SCENARIOS-US lawmakers may tackle energy in lame duck session
By Tom Doggett
WASHINGTON Nov 15 (Reuters) - A handful of energy tax credits could be extended when the U.S. Congress returns this week, but most energy legislation -- from renewables to climate -- will be punted to 2011.
Ethanol producers, along with the solar and wind industries, are pushing lawmakers to extend tax credits that are set to expire at the end of this year.
Supporters of the tax breaks feel they have a better shot of getting them extended this week during a "lame duck" session -- the period between the November elections and the start of a new Congress in January -- than with the next Congress, which will include newly-elected Tea Party Republicans who want to cut the deficit and may target tax breaks.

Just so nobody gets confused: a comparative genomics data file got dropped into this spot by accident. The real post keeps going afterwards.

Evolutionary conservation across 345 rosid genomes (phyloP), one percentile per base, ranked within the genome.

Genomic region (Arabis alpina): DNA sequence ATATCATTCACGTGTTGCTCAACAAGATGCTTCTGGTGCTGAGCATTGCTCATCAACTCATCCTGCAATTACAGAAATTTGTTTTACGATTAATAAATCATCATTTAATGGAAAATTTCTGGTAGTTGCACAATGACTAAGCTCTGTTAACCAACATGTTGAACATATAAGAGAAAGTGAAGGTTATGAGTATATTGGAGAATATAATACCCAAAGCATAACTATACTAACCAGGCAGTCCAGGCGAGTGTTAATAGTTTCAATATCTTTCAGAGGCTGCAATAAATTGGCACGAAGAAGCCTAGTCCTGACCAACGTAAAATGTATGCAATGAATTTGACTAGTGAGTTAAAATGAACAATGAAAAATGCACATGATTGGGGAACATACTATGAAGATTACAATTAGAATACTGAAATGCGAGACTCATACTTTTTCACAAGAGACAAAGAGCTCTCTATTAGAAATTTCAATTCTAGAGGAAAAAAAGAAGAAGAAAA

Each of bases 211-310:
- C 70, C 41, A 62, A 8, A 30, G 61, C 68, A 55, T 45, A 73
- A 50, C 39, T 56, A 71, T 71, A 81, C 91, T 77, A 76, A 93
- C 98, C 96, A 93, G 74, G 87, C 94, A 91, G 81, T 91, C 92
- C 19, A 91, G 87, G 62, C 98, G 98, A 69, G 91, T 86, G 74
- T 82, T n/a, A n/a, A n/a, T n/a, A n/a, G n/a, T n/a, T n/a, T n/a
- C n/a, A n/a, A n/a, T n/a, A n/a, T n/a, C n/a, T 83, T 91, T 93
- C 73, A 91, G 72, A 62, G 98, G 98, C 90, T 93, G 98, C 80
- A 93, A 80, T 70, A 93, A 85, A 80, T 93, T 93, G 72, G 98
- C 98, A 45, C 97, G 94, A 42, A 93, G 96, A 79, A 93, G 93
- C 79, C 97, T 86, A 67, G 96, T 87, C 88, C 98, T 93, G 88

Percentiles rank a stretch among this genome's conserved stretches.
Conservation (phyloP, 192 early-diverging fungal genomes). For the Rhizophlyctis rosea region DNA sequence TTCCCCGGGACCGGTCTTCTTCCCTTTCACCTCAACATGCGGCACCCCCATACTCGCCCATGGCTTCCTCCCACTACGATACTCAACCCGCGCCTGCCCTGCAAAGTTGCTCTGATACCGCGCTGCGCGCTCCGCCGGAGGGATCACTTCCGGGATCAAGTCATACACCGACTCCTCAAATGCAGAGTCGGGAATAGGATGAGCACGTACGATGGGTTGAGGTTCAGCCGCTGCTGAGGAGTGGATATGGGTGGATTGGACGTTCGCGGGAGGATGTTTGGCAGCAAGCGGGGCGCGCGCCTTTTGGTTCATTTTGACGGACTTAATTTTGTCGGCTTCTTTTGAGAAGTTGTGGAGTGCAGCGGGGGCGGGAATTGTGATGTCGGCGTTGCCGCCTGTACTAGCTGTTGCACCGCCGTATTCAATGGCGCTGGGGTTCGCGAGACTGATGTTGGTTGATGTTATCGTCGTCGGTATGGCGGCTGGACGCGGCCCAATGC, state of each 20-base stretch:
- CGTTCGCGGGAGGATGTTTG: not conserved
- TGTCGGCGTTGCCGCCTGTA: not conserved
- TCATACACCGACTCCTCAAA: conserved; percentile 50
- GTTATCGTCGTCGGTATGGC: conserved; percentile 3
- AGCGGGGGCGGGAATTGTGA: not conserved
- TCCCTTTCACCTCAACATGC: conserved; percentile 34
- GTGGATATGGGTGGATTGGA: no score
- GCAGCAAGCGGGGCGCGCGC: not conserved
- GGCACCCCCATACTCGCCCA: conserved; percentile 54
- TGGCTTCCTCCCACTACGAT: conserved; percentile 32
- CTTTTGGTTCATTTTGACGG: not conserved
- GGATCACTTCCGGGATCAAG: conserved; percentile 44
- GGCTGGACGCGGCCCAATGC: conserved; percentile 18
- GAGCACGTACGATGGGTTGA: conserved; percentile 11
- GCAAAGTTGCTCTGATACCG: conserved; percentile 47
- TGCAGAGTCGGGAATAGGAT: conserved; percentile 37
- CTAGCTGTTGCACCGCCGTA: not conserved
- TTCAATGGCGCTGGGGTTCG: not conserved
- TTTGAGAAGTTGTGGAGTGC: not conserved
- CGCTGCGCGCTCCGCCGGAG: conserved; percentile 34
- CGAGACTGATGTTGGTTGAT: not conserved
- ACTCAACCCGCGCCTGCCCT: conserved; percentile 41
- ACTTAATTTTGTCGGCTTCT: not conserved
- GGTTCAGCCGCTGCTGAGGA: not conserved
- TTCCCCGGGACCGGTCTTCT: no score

The fate of the energy tax credits could be tied to a deal between President Barack Obama and Republicans over Bush-era personal income tax cuts.
"A compromise on the Bush tax cuts increases the likelihood that expired and expiring energy taxes could be extended before year end," analysts at Robert W. Baird & Co. said in a research note.
Here are energy tax credits and other energy issues that could be addressed during the lame duck session.
SOLAR, WIND MAY GET NEW LIFE (possible)
Solar and wind developers, like First Solar (FSLR.O: Quote) and NextEra Energy (NEE.N: Quote), can get cash rebates for up to 30 percent of cost of projects that begin construction by the end of this year. Extending the tax break is vital for new business as private sector financing is still difficult to obtain, according to solar and wind company executives. Continued...